The geothermal plant run by San Diego based EnergySource looks like a refinery, sitting on the flat desert land of the Imperial Valley. Since it was built in the town of Calipatria in 2006, it has produced geothermal energy by extracting searing hot water from below ground. But that underground lake has something more than heat. It’s loaded with minerals ready to be mined, including manganese, zinc and lithium. But it’s lithium that has spawned a gold rush as the demand for lithium car batteries heads for the stratosphere. Eric Spomer is the CEO of EnergySource. “We started out looking at manganese, zinc and lithium.But it became clear pretty quickly that all anybody wanted to talk about was lithium.” Spomer says their business plan has always envisioned a mining operation. Now that the focus is lithium, they are planning to build a 1 billion dollar expansion,,, to pull that now-precious metal from the same salty brine water that has been generating geothermal energy. EnergySource isn’t the only game in town. Berkshire Hathaway Energy and Australia-based Controlled Thermal Resources are also planning to mine lithium in Imperial County. They’ll be using a new technical process called Direct Lithium Extraction. “This is exciting because we have this giant source for lithium,” Bill Tong is a professor of chemistry and vice provost at San Diego State. He has been studying lithium for more than 30 years. He says the mining of lithium is a national concern, since deposits of the metal are mined in China and South America. “If we are successful in extracting and producing and using them, we can be independent. We don’t have to rely on other countries.” Direct Lithium Extraction, or DLE, is a new method that Tong agrees is more environmentally friendly than established ways of mining lithium. Until now lithium has been taken from open pit mines and evaporation pounds, where brine water is left to dry up, leaving the lithium behind. In describing DLE, done with EnergySouce’s proprietary technology, Spomer puts it like this. “It’s the cleanest lithium source in the world, and that’s not hyperbole. Compared to evaporation ponds, or hard rock mining, the carbon footprint is almost zero, the physical footprint is very small in comparison, and the water use is very low.” Spomer says using DLE mining, at the EnergySource plant, means that hot brine is funneled to the surface where it will be run through their extraction equipment. The lithium rich water is pushed through a filter, which attracts the lithium ion and lets everything else pass through. People in the business say the beauty of mining lithium at a geothermal plant is that the brine water is ultimately pumped back below ground, returning to the water table. And energy use is very efficient due to the abundant supply of geothermal power produced by the very same plant. For all its promise, Spomer admits that DLE technology has only been proven in pilot projects. Some might say that indicates it’s untested. Spomer, who expects the EnergySource plant to produce 20,000 tons of lithium a year, sees it another way. “On a real commercial scale doing pure DLE, this will be groundbreaking.” EnergySource hopes to begin construction of their lithium mining facility by the end of the year, and start extracting the metal in 2025. While the large-scale, environmentally friendly extraction of lithium has yet to be seen, people in Imperial County are excited about this promise. Maria Nava Froelich is the mayor pro tem of Calipatria. She calls lithium the new California gold. “We think it’s a game changer for our community. We think it’s going to bring a lot of jobs, community benefits. We do support the excise tax.” Tomorrow, we’ll learn more about the state tax on lithium and who stands to benefit from the new gold rush in Imperial County. SOQ.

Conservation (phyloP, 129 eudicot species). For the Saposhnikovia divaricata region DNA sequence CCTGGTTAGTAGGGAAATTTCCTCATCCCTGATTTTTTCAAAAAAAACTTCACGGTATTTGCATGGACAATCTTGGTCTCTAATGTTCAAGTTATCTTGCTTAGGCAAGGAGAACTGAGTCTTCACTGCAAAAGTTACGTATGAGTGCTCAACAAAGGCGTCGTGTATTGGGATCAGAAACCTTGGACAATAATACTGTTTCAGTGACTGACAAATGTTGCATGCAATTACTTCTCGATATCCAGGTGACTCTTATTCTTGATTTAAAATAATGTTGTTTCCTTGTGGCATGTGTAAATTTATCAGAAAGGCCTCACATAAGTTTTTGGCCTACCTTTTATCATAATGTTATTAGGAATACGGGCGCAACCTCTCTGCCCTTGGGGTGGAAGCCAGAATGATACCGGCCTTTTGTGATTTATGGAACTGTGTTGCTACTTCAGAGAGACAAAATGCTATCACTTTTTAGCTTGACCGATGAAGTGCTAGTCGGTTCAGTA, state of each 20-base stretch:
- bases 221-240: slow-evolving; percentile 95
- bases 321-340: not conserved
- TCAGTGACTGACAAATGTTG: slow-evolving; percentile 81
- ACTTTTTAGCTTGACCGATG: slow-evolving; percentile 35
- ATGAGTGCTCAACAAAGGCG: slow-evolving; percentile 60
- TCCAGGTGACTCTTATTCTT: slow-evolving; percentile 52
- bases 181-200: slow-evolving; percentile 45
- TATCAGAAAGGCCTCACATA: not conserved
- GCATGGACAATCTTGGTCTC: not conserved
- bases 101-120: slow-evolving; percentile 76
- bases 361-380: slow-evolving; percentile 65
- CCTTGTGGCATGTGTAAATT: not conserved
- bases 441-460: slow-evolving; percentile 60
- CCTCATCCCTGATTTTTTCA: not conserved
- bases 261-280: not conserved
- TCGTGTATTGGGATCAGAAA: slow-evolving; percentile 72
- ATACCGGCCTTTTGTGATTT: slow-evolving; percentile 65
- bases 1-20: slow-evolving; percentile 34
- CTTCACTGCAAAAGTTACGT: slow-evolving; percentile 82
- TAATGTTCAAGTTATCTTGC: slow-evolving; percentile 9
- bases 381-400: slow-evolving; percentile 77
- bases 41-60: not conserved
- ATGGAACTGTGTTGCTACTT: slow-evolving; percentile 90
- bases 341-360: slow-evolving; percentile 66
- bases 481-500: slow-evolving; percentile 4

THE NAVY SAYS IT’S TAKEN ADMINISTRATIVE ACTION AGAINST THREE OFFICERS… AFTER THE DEATH OF A NAVY SEAL CANDIDATE IN CORONADO.
KPBS REPORTER JACOB AERE SAYS THE NAVY INVESTIGATION OF HIS DEATH HAS LED TO SOME CHANGES FOR THE SEALS’ RIGOROUS SELECTION COURSE.
THE NAVY SAYS IT’S INVESTIGATING THE ACTIONS OF THREE OFFICERS … AFTER SAILOR KYLE MULLEN COLLAPSED AND DIED OF ACUTE PNEUMONIA JUST HOURS AFTER COMPLETING THE GRUELING HELL WEEK TEST THAT’S PART OF QUALIFYING FOR THE NAVY SEALS. IN A PRESS RELEASE THE NAVAL SPECIAL WARFARE COMMAND SAID: “BASED ON THE RESULTS OF THE INVESTIGATION, NSWC CONCLUDED THE DEATH OF MULLEN WAS IN THE LINE OF DUTY, NOT DUE TO HIS OWN MISCONDUCT.” COMMANDERS DID NOT DIRECTLY BLAME THE OFFICERS FOR THE DEATH OF MULLEN, AND NO ONE HAS BEEN FIRED … BUT A NAVY INVESTIGATION INTO HIS DEATH HAS CAUSED A NUMBER OF CHANGES IN HOW SAILORS ARE MONITORED DURING THE HELL WEEK TEST. IT ALSO PROMPTED THE COMMAND TO EXPAND TESTING FOR PERFORMANCE-ENHANCING DRUGS. JA KPBS NEWS.